When people think about e-books, they often think of Amazon. But it is Barnes and Noble, once the looming goliath to local book stores, that many publishers not-so-secretly hope will succeed. In recent years, it has struggled mightily, closing more than 100 stores and seeing its stock price languish. But it managed to build a game changer in its Nook. Microsoft is investing $300 million with Barnes & Noble for a 17.6% stake in its digital e-book reader. Microsoft's investment values the overall Nook business at $1.7 billion, which is more than twice the $792 million recent market value for all of Barnes & Noble.

6.Andy Rubin
Senior Vice President, Mobile, Google

As smartphones and tablets become more prevalent, Rubin's role arguably becomes that much more important for Google. Rubin is the founder of Android, the rapidly growing mobile operating system, which stands in stark relief to the heavily-controlled approach of Apple's iOS. It's also giving Cupertino a serious run for its money. More than 850,000 Android devices are now activated on a daily basis, and as of last February, 48% of all smartphones in the U.S. ran the operating system.

7.Virginia "Ginni" Rometty

IBM's first female CEO has a storied history with the company. A Northwestern University-trained computer scientist, Rometty joined IBM as a systems engineer and quickly rose through the ranks to a series of management jobs, including Senior Vice President of sales, marketing, and strategy. During her ascent, she championed the purchase of the big business consulting firm, PricewaterhouseCoopers Consulting, for $3.5 billion. She's also largely responsible for the company's current strategy, focusing largely on cloud computing and analytics.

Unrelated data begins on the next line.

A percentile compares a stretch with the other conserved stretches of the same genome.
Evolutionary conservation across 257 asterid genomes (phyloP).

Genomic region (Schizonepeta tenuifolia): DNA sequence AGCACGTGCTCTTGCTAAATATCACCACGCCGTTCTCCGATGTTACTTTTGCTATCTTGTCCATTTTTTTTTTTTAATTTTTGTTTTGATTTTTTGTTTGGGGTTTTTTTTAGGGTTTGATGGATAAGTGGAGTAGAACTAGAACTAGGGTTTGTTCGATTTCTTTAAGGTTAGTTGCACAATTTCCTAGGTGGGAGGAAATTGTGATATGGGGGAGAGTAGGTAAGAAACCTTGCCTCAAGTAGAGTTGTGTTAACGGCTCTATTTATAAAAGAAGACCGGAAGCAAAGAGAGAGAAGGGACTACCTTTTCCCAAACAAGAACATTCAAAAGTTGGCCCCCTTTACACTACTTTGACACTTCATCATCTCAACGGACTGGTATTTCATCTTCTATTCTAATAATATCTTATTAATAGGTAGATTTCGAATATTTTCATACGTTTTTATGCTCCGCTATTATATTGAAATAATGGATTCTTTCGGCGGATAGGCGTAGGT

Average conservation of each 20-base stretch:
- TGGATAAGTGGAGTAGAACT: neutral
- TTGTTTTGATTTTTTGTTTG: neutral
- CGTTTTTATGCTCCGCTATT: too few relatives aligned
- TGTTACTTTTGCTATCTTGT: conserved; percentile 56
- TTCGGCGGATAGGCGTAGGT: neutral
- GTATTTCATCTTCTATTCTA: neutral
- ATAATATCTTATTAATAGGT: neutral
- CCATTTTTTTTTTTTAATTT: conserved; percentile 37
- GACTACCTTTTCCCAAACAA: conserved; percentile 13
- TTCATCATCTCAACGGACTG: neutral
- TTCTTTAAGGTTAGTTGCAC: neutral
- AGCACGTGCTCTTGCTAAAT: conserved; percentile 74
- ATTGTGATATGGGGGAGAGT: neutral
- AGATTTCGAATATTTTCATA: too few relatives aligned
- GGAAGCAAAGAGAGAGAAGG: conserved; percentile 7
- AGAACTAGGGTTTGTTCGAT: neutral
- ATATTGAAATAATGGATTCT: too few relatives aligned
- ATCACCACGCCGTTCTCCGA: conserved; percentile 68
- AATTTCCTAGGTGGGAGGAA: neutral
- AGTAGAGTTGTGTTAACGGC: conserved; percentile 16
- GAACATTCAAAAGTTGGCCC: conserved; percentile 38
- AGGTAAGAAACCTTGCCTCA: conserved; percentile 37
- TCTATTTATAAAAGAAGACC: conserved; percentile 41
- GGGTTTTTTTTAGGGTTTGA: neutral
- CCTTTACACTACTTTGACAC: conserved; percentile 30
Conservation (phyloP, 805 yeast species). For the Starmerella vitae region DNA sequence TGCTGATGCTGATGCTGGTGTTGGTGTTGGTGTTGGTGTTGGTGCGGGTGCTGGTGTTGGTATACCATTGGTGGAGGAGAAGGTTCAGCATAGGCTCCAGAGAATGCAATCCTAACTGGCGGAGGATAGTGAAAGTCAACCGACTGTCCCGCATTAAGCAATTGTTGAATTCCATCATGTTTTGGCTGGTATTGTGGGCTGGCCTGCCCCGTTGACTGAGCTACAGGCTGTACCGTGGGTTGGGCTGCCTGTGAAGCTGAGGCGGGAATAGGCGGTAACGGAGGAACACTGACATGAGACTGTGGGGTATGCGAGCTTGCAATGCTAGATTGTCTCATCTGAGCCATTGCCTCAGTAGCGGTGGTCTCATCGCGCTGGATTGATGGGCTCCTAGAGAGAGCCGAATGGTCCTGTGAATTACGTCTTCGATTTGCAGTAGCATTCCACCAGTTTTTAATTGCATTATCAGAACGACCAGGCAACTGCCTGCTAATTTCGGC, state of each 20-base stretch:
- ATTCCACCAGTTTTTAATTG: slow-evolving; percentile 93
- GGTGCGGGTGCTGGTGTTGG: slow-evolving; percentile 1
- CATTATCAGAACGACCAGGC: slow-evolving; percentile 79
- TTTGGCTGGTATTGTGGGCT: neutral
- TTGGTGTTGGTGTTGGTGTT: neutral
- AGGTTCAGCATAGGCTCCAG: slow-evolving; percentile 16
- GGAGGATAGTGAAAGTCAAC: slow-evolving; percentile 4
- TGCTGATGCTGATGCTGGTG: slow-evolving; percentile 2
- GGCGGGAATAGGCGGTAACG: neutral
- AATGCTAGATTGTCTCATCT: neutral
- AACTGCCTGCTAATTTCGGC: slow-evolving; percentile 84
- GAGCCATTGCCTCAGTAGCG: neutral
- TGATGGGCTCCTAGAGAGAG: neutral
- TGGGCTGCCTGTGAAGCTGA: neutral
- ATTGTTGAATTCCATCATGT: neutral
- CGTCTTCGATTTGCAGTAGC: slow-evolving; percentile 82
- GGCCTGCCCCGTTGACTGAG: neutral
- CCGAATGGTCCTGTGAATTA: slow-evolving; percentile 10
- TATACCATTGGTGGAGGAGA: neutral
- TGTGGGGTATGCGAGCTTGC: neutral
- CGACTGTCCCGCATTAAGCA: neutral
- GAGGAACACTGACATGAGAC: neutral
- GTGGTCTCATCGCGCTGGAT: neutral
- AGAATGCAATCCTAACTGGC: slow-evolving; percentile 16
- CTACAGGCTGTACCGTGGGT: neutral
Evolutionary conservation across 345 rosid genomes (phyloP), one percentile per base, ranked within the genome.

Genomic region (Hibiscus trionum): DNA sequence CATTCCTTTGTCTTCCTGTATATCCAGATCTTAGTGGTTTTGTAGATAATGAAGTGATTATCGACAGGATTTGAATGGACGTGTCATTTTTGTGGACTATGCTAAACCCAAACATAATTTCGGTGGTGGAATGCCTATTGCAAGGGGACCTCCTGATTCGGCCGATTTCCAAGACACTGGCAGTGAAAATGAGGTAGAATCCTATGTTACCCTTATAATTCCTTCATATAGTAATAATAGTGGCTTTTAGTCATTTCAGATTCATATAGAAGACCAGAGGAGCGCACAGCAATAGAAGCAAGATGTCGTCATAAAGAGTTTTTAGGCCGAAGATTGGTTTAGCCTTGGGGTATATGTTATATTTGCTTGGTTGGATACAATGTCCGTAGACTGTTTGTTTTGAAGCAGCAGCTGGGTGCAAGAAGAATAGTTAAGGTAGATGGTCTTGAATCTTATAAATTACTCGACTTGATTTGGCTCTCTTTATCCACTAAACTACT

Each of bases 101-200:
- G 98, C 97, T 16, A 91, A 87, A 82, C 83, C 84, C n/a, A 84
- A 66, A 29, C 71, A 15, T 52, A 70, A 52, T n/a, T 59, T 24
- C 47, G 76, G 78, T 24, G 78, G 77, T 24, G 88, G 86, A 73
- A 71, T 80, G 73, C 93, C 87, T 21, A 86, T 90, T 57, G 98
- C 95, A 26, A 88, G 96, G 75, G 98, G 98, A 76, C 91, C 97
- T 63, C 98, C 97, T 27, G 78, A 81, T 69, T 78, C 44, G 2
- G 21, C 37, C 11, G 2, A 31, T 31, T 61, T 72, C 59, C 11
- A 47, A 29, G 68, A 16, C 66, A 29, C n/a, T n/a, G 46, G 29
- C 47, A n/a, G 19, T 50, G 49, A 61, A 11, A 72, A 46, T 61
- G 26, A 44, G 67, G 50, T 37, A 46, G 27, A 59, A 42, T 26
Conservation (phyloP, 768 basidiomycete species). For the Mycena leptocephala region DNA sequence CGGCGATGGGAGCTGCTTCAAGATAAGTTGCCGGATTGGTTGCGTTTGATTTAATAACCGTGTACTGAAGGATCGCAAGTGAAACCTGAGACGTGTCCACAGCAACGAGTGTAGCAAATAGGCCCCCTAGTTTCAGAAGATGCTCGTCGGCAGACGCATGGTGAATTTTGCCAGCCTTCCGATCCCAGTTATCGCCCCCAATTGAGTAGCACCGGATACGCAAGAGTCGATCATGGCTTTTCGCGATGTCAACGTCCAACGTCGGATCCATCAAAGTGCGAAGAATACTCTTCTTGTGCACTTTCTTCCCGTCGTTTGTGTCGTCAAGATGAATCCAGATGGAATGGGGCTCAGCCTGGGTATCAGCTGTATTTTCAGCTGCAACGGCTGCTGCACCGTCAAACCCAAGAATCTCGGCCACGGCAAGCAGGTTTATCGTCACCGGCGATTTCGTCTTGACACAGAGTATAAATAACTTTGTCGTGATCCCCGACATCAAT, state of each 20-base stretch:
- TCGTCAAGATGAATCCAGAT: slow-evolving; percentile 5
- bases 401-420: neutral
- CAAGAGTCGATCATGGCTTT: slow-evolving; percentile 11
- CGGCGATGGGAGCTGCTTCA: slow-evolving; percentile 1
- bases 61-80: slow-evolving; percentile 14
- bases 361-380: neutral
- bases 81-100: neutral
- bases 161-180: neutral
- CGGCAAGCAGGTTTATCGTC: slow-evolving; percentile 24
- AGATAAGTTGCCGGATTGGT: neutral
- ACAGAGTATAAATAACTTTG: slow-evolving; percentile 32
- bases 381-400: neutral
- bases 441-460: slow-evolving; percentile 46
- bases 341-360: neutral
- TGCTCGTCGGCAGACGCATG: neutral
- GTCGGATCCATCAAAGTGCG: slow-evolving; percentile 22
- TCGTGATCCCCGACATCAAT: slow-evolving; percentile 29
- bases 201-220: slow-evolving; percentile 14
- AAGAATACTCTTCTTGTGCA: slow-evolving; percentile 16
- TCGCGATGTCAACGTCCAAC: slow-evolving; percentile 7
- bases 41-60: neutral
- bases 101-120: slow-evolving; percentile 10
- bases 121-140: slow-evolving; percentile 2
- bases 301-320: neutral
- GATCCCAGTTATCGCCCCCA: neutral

8.Jonathan "Jony" Ive
Senior Vice President Industrial Design, Apple

Credit Ive with designing some of the most wildly popular devices in existence, including the iPod, the iPhone, and the iPad. Though the soft-spoken Brit arrived at Apple in 1992, it wasn't until 1997, when Steve Jobs returned to the fold, that Ive's career took off. His first design, the iMac G3, made consumers and competitors the desktop computer could look like -- something that could be said of nearly every device he's crafted since. 

9.Don Mattrick
President, Interactive Entertainment Business, Microsoft

Mattrick is largely to thank for the bestselling video game console of this long-running generation, the Xbox 360. When he first arrived from Electronic Arts to Microsoft in back in 2007, things weren't well. But Mattrick turned things around with a three-year plan to streamline the business. Mattrick also assembled the team and recruited the talent behind Kinect, the company's motion-sensor controller for the Xbox 360 that has since become one of the most popular consumer products in recent history.

10.David Small
Vice President and Chief Technical Officer, Verizon Wireless

The ex-president of Verizon's Northeast Area now oversees the planning and build-out of America's "most reliable" data network. That includes its high-speed, fourth-generation LTE network, which offers download speeds up to 10 times faster than previously. Small has vowed to aggressively up the number of markets the service is available in to 400 by the end of 2012, covering more than 260 million people. For now, that puts Verizon Wireless far ahead of its nearest competitor, AT&T, which is only in 35 markets.


Source: CNN